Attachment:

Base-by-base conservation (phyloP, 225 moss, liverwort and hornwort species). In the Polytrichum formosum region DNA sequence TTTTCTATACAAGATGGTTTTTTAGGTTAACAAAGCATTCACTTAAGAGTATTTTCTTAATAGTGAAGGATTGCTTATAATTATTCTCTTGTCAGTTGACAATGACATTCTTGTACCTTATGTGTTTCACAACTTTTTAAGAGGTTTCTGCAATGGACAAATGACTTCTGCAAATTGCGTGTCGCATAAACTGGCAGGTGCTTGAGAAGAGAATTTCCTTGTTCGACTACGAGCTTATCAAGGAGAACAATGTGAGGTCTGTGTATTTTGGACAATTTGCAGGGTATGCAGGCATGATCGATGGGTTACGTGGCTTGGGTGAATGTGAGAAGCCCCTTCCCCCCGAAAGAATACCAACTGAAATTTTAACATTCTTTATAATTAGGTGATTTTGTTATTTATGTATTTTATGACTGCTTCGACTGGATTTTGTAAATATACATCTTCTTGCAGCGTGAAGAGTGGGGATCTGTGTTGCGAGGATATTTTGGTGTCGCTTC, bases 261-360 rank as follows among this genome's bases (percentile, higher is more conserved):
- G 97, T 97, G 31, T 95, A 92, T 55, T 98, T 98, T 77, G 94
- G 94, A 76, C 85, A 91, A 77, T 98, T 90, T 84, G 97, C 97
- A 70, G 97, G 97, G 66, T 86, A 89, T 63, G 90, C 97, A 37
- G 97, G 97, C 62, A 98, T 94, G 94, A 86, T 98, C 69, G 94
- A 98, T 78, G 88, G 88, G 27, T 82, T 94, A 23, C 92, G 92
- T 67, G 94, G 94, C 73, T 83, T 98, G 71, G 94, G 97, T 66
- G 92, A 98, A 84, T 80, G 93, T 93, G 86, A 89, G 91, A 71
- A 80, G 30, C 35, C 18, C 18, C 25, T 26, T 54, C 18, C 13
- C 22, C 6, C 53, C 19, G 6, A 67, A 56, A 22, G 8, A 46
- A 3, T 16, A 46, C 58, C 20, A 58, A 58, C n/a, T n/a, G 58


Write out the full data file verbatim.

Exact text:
Base-by-base conservation (phyloP, 225 moss, liverwort and hornwort species). In the Polytrichum formosum region DNA sequence TTTTCTATACAAGATGGTTTTTTAGGTTAACAAAGCATTCACTTAAGAGTATTTTCTTAATAGTGAAGGATTGCTTATAATTATTCTCTTGTCAGTTGACAATGACATTCTTGTACCTTATGTGTTTCACAACTTTTTAAGAGGTTTCTGCAATGGACAAATGACTTCTGCAAATTGCGTGTCGCATAAACTGGCAGGTGCTTGAGAAGAGAATTTCCTTGTTCGACTACGAGCTTATCAAGGAGAACAATGTGAGGTCTGTGTATTTTGGACAATTTGCAGGGTATGCAGGCATGATCGATGGGTTACGTGGCTTGGGTGAATGTGAGAAGCCCCTTCCCCCCGAAAGAATACCAACTGAAATTTTAACATTCTTTATAATTAGGTGATTTTGTTATTTATGTATTTTATGACTGCTTCGACTGGATTTTGTAAATATACATCTTCTTGCAGCGTGAAGAGTGGGGATCTGTGTTGCGAGGATATTTTGGTGTCGCTTC, bases 261-360 rank as follows among this genome's bases (percentile, higher is more conserved):
- G 97, T 97, G 31, T 95, A 92, T 55, T 98, T 98, T 77, G 94
- G 94, A 76, C 85, A 91, A 77, T 98, T 90, T 84, G 97, C 97
- A 70, G 97, G 97, G 66, T 86, A 89, T 63, G 90, C 97, A 37
- G 97, G 97, C 62, A 98, T 94, G 94, A 86, T 98, C 69, G 94
- A 98, T 78, G 88, G 88, G 27, T 82, T 94, A 23, C 92, G 92
- T 67, G 94, G 94, C 73, T 83, T 98, G 71, G 94, G 97, T 66
- G 92, A 98, A 84, T 80, G 93, T 93, G 86, A 89, G 91, A 71
- A 80, G 30, C 35, C 18, C 18, C 25, T 26, T 54, C 18, C 13
- C 22, C 6, C 53, C 19, G 6, A 67, A 56, A 22, G 8, A 46
- A 3, T 16, A 46, C 58, C 20, A 58, A 58, C n/a, T n/a, G 58